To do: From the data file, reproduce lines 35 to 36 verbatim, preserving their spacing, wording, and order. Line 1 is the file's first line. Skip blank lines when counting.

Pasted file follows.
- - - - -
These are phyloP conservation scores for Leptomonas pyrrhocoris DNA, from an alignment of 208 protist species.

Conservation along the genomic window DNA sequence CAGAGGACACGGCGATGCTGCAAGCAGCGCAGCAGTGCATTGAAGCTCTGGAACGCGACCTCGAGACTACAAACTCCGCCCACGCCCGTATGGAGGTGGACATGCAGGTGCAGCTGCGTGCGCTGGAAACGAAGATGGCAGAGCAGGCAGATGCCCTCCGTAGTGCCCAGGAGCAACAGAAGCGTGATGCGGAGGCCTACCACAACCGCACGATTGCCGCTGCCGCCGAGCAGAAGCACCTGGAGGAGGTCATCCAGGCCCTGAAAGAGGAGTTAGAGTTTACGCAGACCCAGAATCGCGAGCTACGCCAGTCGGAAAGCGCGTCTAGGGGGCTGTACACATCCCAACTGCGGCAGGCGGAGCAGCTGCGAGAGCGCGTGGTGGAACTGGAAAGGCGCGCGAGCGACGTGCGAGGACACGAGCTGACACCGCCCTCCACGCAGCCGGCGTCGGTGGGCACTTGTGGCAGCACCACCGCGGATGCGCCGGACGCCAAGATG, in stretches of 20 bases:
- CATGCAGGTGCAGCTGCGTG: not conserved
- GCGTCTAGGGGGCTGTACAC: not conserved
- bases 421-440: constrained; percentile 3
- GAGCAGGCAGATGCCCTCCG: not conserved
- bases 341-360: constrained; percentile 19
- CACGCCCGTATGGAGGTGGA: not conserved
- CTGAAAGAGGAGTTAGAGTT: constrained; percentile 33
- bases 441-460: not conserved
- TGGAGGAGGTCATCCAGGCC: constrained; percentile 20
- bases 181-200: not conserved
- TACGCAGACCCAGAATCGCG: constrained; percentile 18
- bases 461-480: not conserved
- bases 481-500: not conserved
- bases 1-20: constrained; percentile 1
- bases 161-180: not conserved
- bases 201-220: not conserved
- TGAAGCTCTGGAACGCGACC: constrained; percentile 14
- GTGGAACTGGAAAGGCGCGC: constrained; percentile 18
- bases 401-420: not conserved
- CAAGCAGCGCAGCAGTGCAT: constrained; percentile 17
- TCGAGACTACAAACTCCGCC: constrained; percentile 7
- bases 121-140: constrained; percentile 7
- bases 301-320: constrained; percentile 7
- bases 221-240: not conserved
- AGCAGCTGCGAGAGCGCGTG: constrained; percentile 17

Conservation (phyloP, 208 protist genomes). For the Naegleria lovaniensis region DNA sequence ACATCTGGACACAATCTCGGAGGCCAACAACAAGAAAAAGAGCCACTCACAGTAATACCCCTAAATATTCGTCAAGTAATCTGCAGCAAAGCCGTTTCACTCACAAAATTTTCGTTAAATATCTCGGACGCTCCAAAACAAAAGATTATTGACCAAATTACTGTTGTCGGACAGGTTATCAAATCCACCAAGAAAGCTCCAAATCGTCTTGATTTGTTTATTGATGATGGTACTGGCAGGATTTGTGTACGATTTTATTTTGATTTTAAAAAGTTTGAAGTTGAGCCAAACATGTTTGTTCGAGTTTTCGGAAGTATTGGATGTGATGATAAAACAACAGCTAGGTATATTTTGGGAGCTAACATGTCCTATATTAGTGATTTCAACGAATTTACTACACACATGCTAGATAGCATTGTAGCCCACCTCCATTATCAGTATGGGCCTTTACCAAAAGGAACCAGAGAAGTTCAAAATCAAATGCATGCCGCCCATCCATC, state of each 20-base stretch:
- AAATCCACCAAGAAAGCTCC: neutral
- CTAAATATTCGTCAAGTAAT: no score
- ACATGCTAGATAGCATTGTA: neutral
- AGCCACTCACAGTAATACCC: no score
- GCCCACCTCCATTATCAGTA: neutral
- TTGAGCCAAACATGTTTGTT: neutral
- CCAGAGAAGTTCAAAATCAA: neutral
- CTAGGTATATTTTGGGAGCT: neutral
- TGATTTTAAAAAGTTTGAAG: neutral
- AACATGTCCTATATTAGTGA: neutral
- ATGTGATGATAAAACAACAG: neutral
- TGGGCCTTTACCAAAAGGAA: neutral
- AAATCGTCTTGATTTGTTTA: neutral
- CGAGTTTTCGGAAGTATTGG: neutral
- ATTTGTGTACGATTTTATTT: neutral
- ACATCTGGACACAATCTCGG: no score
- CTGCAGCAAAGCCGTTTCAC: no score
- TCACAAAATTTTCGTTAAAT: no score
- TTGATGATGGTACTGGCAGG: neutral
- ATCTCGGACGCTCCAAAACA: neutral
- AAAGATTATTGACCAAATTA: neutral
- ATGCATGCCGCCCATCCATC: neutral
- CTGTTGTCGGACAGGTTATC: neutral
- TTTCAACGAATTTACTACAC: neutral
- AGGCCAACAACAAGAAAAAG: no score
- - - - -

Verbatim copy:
- CCAGAGAAGTTCAAAATCAA: neutral
- CTAGGTATATTTTGGGAGCT: neutral